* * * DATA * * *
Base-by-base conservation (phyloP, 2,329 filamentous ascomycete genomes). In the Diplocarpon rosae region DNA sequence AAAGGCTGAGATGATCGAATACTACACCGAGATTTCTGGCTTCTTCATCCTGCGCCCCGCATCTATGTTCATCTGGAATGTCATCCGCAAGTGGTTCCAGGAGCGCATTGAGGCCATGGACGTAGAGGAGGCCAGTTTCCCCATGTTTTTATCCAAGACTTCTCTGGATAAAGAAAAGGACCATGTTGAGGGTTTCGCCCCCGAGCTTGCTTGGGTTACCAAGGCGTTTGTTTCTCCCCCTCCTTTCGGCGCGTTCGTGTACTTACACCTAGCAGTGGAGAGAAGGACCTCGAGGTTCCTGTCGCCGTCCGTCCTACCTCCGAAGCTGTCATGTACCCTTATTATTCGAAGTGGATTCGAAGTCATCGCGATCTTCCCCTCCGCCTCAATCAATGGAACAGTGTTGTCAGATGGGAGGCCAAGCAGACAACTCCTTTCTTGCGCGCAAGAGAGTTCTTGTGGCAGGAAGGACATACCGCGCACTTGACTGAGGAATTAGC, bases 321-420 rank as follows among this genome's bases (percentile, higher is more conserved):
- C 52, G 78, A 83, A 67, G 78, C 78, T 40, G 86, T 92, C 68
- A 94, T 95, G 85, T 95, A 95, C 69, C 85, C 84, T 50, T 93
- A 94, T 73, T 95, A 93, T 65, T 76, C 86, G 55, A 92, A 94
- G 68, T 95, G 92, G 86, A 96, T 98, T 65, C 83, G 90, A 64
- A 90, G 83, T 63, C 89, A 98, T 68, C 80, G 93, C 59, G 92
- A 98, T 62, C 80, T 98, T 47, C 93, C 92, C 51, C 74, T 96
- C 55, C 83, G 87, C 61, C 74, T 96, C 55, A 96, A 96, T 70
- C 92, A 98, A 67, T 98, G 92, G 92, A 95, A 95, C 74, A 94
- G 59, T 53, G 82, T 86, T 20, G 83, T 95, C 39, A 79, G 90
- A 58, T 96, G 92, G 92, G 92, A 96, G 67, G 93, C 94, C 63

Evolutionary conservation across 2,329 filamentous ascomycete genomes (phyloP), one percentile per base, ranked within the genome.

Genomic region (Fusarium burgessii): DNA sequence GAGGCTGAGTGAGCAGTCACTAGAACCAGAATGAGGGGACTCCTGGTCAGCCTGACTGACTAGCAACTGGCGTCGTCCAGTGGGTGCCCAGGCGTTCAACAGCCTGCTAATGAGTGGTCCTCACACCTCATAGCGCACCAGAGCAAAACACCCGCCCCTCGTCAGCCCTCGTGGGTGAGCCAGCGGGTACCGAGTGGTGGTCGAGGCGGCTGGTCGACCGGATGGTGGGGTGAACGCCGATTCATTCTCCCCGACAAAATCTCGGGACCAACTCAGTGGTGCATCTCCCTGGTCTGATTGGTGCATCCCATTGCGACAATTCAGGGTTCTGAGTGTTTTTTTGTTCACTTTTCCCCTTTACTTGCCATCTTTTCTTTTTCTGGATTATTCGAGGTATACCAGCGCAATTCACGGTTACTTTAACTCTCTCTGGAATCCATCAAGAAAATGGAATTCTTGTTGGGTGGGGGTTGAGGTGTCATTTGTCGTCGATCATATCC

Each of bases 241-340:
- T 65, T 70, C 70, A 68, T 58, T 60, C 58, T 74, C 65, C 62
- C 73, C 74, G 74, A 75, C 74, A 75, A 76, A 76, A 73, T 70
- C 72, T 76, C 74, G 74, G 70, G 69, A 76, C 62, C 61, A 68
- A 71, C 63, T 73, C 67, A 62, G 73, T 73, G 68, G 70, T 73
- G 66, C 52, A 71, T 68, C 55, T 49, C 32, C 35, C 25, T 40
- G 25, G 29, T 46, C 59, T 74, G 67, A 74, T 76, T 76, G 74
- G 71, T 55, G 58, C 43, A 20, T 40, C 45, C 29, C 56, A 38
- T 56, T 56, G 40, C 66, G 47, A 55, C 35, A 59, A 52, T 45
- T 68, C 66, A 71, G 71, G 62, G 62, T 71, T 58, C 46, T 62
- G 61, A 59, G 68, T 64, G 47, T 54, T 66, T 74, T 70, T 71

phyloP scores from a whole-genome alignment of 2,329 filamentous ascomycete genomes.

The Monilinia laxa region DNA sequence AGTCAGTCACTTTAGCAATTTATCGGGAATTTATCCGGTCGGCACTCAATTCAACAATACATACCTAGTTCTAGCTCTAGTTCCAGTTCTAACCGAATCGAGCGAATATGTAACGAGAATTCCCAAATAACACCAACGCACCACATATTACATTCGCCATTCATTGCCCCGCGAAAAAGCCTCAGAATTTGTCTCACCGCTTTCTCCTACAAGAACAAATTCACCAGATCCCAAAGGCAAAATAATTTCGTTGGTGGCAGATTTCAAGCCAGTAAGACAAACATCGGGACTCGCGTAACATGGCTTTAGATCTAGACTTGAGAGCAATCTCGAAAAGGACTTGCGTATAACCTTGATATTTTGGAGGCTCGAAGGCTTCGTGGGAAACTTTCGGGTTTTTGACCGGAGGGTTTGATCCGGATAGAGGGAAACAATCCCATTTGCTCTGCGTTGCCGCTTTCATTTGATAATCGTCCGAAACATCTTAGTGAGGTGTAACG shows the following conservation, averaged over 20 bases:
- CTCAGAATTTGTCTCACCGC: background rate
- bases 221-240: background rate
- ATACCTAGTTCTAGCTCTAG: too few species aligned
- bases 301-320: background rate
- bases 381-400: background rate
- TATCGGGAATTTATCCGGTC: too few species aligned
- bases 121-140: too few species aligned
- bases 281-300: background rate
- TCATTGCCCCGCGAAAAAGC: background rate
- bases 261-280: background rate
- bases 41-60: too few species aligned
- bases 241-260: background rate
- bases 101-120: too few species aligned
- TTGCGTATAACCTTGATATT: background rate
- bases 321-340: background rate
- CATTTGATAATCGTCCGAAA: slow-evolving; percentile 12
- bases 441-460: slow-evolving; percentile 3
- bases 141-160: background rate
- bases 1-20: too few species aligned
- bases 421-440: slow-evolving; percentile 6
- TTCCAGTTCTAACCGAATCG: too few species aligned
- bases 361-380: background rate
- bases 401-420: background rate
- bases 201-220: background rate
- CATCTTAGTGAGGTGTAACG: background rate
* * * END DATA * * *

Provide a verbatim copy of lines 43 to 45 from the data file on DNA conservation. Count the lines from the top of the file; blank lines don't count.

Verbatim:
- bases 441-460: slow-evolving; percentile 3
- bases 141-160: background rate
- bases 1-20: too few species aligned